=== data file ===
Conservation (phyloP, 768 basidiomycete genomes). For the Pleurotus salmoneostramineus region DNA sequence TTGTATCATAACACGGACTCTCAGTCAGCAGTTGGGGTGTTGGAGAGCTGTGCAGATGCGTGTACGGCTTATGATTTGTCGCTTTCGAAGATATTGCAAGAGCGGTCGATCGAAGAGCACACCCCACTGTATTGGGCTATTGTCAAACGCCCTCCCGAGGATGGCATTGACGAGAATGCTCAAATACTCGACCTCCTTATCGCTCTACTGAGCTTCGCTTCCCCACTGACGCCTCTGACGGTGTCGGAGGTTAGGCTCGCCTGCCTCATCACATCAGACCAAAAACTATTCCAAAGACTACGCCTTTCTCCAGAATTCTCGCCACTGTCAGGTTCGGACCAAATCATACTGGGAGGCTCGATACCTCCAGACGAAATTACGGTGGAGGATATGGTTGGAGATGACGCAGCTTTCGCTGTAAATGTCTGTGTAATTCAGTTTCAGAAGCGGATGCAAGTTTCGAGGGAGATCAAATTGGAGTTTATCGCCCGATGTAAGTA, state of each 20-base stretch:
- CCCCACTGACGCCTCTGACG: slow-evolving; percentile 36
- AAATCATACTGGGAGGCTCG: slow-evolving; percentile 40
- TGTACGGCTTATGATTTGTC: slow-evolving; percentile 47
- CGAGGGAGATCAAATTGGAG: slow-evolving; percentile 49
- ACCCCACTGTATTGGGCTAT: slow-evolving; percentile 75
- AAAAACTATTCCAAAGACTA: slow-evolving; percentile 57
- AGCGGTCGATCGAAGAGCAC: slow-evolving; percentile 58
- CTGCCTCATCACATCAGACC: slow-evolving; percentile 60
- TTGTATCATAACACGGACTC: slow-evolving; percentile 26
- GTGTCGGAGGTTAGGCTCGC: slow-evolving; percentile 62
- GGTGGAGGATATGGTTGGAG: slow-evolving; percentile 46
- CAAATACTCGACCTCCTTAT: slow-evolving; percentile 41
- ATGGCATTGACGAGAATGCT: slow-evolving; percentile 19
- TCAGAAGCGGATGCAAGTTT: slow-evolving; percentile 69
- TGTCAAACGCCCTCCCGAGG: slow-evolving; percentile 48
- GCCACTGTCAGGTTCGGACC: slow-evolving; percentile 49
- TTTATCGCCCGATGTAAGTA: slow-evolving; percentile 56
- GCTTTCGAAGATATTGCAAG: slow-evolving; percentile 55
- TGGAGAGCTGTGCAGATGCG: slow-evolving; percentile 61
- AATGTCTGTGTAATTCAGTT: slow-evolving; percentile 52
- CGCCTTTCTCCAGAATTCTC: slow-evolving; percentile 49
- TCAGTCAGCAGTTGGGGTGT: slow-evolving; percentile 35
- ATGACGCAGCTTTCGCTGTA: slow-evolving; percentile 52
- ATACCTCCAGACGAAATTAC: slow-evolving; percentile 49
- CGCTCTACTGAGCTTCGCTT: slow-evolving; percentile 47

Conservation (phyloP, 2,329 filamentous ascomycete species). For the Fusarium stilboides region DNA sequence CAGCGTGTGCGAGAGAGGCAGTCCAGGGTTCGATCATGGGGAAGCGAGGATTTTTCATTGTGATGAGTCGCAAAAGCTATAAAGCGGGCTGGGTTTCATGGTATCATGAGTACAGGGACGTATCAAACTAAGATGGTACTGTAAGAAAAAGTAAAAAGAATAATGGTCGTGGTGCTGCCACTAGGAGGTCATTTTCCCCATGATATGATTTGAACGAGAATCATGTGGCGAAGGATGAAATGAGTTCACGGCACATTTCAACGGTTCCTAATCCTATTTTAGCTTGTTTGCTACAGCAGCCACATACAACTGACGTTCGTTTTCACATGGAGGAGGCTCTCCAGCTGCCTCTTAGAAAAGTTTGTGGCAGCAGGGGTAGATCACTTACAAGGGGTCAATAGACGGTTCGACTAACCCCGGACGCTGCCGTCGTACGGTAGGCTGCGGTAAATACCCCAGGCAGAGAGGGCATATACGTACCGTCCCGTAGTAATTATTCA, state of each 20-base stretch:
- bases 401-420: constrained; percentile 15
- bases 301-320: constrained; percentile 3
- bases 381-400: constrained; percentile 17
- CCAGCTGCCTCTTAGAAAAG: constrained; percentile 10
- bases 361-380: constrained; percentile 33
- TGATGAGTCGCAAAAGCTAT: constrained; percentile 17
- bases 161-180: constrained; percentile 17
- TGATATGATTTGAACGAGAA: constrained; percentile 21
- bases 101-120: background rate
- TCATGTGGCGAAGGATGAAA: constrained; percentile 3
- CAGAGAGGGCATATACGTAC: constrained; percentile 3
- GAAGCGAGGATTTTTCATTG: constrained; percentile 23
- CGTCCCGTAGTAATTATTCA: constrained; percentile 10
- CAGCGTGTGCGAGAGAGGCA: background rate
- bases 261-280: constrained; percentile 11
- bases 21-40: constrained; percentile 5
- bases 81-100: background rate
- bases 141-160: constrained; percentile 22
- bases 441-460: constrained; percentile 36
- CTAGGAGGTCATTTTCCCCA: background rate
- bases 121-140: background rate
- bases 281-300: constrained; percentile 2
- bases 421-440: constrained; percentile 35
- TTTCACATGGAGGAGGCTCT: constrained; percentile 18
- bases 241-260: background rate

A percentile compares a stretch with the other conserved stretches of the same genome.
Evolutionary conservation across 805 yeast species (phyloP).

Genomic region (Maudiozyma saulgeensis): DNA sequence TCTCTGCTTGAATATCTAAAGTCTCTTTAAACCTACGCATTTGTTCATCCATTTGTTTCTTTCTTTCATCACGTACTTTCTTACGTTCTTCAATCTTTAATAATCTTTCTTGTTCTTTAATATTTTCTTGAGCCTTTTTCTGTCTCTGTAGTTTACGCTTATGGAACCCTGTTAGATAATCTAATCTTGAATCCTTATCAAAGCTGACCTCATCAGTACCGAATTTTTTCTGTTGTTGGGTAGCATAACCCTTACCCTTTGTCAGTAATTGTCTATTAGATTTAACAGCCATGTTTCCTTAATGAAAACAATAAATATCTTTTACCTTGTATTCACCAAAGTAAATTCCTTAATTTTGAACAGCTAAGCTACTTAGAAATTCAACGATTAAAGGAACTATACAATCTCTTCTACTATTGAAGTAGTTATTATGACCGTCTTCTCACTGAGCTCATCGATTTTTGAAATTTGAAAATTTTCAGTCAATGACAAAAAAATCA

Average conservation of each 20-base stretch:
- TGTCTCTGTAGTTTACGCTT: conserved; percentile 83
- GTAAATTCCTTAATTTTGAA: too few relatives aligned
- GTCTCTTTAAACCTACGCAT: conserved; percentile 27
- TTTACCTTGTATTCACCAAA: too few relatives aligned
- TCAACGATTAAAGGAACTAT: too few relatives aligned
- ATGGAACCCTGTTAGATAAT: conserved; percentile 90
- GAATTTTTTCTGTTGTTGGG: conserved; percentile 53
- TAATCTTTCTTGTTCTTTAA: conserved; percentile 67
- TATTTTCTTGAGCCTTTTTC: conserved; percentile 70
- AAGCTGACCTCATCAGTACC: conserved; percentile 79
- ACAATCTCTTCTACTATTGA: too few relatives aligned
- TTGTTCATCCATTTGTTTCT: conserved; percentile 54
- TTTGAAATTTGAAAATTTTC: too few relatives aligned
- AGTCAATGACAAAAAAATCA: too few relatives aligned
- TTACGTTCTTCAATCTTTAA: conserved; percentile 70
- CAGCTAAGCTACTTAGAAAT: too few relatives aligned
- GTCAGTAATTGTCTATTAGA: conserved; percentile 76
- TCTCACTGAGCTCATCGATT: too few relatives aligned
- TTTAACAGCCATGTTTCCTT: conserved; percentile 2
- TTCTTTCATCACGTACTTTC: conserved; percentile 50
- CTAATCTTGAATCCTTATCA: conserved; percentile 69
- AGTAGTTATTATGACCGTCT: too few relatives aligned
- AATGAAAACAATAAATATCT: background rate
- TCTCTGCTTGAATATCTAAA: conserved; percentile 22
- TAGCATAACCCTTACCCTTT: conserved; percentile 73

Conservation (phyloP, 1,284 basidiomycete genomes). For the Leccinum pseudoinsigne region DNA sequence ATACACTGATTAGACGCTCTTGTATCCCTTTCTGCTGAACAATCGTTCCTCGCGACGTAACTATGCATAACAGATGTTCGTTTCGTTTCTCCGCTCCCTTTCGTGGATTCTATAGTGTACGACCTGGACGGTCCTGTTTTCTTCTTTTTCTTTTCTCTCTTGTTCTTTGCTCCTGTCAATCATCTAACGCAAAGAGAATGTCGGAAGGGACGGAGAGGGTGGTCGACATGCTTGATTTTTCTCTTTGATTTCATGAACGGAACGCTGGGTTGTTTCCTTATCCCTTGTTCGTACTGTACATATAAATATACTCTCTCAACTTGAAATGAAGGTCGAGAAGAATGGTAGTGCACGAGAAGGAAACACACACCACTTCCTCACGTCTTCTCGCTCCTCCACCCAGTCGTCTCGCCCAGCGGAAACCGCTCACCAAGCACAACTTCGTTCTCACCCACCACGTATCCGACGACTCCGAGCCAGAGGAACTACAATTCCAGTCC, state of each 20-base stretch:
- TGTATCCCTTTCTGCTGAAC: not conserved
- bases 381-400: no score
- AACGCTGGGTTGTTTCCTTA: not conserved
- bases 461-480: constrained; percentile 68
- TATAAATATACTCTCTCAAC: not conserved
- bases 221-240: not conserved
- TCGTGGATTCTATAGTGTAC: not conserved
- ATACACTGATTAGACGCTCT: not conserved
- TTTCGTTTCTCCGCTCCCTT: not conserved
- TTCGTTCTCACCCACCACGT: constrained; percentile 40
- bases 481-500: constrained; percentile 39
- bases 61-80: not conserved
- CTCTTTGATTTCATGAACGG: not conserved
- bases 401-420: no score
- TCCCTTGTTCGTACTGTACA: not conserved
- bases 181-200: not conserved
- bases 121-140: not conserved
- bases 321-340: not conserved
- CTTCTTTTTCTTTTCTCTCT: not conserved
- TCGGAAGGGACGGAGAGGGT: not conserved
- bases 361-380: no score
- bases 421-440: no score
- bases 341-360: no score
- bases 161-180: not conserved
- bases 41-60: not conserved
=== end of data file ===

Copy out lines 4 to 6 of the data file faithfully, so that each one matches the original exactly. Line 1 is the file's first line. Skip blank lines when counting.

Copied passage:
- TGTACGGCTTATGATTTGTC: slow-evolving; percentile 47
- CGAGGGAGATCAAATTGGAG: slow-evolving; percentile 49
- ACCCCACTGTATTGGGCTAT: slow-evolving; percentile 75